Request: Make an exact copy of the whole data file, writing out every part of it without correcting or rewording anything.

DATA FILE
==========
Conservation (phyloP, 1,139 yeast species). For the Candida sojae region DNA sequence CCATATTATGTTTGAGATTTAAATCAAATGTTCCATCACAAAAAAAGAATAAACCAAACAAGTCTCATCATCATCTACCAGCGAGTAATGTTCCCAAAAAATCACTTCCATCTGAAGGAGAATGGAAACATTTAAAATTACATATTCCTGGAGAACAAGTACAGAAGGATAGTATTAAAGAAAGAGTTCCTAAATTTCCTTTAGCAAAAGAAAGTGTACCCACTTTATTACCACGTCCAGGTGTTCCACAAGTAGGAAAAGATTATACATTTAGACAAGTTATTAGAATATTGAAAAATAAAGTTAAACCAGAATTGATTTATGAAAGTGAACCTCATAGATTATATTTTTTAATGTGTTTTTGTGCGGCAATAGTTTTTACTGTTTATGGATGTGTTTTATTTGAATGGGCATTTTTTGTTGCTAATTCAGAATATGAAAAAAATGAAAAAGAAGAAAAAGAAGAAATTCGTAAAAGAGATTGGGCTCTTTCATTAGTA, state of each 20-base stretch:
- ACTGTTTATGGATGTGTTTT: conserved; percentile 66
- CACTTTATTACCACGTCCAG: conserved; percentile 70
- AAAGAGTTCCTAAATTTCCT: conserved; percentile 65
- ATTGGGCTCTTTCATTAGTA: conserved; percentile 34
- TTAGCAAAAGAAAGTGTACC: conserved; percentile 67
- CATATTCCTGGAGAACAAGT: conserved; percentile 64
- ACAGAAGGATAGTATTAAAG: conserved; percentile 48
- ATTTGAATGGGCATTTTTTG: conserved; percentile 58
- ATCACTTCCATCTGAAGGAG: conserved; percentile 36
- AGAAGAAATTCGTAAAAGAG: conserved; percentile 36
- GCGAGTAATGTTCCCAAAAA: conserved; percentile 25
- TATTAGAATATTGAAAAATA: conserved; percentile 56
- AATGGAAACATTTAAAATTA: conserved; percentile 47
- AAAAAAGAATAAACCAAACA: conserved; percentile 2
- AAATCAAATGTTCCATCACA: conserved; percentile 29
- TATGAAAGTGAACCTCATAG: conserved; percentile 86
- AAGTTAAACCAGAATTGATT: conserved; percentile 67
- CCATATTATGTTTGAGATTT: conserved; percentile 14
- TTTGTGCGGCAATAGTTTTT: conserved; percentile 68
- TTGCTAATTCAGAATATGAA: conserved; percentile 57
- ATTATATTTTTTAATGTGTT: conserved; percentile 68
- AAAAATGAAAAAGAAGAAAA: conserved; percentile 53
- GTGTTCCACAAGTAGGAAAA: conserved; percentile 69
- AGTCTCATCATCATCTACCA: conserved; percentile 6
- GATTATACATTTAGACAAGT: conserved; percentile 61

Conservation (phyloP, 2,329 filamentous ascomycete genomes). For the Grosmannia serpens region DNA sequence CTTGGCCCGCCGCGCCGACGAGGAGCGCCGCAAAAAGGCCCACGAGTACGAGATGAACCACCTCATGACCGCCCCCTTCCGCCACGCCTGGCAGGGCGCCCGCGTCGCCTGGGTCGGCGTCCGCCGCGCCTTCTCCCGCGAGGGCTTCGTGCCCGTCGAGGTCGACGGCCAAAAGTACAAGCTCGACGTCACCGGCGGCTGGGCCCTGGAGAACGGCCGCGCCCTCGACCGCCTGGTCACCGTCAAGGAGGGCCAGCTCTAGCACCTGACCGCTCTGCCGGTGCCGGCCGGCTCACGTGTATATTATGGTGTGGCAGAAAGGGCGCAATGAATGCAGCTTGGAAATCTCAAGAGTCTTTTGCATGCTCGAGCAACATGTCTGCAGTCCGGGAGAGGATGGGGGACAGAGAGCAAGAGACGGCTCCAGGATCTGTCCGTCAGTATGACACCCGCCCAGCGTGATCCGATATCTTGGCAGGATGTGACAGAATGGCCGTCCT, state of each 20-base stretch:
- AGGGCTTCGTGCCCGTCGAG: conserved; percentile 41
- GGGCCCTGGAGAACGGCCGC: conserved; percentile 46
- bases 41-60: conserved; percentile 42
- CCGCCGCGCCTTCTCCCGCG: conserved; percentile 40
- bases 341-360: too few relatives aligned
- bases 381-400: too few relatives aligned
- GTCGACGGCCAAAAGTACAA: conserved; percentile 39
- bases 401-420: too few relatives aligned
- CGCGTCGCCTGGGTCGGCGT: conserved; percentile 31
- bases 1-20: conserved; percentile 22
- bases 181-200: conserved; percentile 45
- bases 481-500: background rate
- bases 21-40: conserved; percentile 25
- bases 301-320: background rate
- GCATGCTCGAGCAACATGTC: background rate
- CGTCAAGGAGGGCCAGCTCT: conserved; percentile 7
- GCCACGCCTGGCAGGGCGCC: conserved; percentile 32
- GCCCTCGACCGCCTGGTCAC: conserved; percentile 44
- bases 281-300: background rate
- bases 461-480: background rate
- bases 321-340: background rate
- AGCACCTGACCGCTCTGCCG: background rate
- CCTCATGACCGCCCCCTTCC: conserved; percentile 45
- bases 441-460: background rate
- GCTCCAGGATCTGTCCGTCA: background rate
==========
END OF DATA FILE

Conservation (phyloP, 1,139 yeast species). For the Candida sojae region DNA sequence CCATATTATGTTTGAGATTTAAATCAAATGTTCCATCACAAAAAAAGAATAAACCAAACAAGTCTCATCATCATCTACCAGCGAGTAATGTTCCCAAAAAATCACTTCCATCTGAAGGAGAATGGAAACATTTAAAATTACATATTCCTGGAGAACAAGTACAGAAGGATAGTATTAAAGAAAGAGTTCCTAAATTTCCTTTAGCAAAAGAAAGTGTACCCACTTTATTACCACGTCCAGGTGTTCCACAAGTAGGAAAAGATTATACATTTAGACAAGTTATTAGAATATTGAAAAATAAAGTTAAACCAGAATTGATTTATGAAAGTGAACCTCATAGATTATATTTTTTAATGTGTTTTTGTGCGGCAATAGTTTTTACTGTTTATGGATGTGTTTTATTTGAATGGGCATTTTTTGTTGCTAATTCAGAATATGAAAAAAATGAAAAAGAAGAAAAAGAAGAAATTCGTAAAAGAGATTGGGCTCTTTCATTAGTA, state of each 20-base stretch:
- ACTGTTTATGGATGTGTTTT: conserved; percentile 66
- CACTTTATTACCACGTCCAG: conserved; percentile 70
- AAAGAGTTCCTAAATTTCCT: conserved; percentile 65
- ATTGGGCTCTTTCATTAGTA: conserved; percentile 34
- TTAGCAAAAGAAAGTGTACC: conserved; percentile 67
- CATATTCCTGGAGAACAAGT: conserved; percentile 64
- ACAGAAGGATAGTATTAAAG: conserved; percentile 48
- ATTTGAATGGGCATTTTTTG: conserved; percentile 58
- ATCACTTCCATCTGAAGGAG: conserved; percentile 36
- AGAAGAAATTCGTAAAAGAG: conserved; percentile 36
- GCGAGTAATGTTCCCAAAAA: conserved; percentile 25
- TATTAGAATATTGAAAAATA: conserved; percentile 56
- AATGGAAACATTTAAAATTA: conserved; percentile 47
- AAAAAAGAATAAACCAAACA: conserved; percentile 2
- AAATCAAATGTTCCATCACA: conserved; percentile 29
- TATGAAAGTGAACCTCATAG: conserved; percentile 86
- AAGTTAAACCAGAATTGATT: conserved; percentile 67
- CCATATTATGTTTGAGATTT: conserved; percentile 14
- TTTGTGCGGCAATAGTTTTT: conserved; percentile 68
- TTGCTAATTCAGAATATGAA: conserved; percentile 57
- ATTATATTTTTTAATGTGTT: conserved; percentile 68
- AAAAATGAAAAAGAAGAAAA: conserved; percentile 53
- GTGTTCCACAAGTAGGAAAA: conserved; percentile 69
- AGTCTCATCATCATCTACCA: conserved; percentile 6
- GATTATACATTTAGACAAGT: conserved; percentile 61

Conservation (phyloP, 2,329 filamentous ascomycete genomes). For the Grosmannia serpens region DNA sequence CTTGGCCCGCCGCGCCGACGAGGAGCGCCGCAAAAAGGCCCACGAGTACGAGATGAACCACCTCATGACCGCCCCCTTCCGCCACGCCTGGCAGGGCGCCCGCGTCGCCTGGGTCGGCGTCCGCCGCGCCTTCTCCCGCGAGGGCTTCGTGCCCGTCGAGGTCGACGGCCAAAAGTACAAGCTCGACGTCACCGGCGGCTGGGCCCTGGAGAACGGCCGCGCCCTCGACCGCCTGGTCACCGTCAAGGAGGGCCAGCTCTAGCACCTGACCGCTCTGCCGGTGCCGGCCGGCTCACGTGTATATTATGGTGTGGCAGAAAGGGCGCAATGAATGCAGCTTGGAAATCTCAAGAGTCTTTTGCATGCTCGAGCAACATGTCTGCAGTCCGGGAGAGGATGGGGGACAGAGAGCAAGAGACGGCTCCAGGATCTGTCCGTCAGTATGACACCCGCCCAGCGTGATCCGATATCTTGGCAGGATGTGACAGAATGGCCGTCCT, state of each 20-base stretch:
- AGGGCTTCGTGCCCGTCGAG: conserved; percentile 41
- GGGCCCTGGAGAACGGCCGC: conserved; percentile 46
- bases 41-60: conserved; percentile 42
- CCGCCGCGCCTTCTCCCGCG: conserved; percentile 40
- bases 341-360: too few relatives aligned
- bases 381-400: too few relatives aligned
- GTCGACGGCCAAAAGTACAA: conserved; percentile 39
- bases 401-420: too few relatives aligned
- CGCGTCGCCTGGGTCGGCGT: conserved; percentile 31
- bases 1-20: conserved; percentile 22
- bases 181-200: conserved; percentile 45
- bases 481-500: background rate
- bases 21-40: conserved; percentile 25
- bases 301-320: background rate
- GCATGCTCGAGCAACATGTC: background rate
- CGTCAAGGAGGGCCAGCTCT: conserved; percentile 7
- GCCACGCCTGGCAGGGCGCC: conserved; percentile 32
- GCCCTCGACCGCCTGGTCAC: conserved; percentile 44
- bases 281-300: background rate
- bases 461-480: background rate
- bases 321-340: background rate
- AGCACCTGACCGCTCTGCCG: background rate
- CCTCATGACCGCCCCCTTCC: conserved; percentile 45
- bases 441-460: background rate
- GCTCCAGGATCTGTCCGTCA: background rate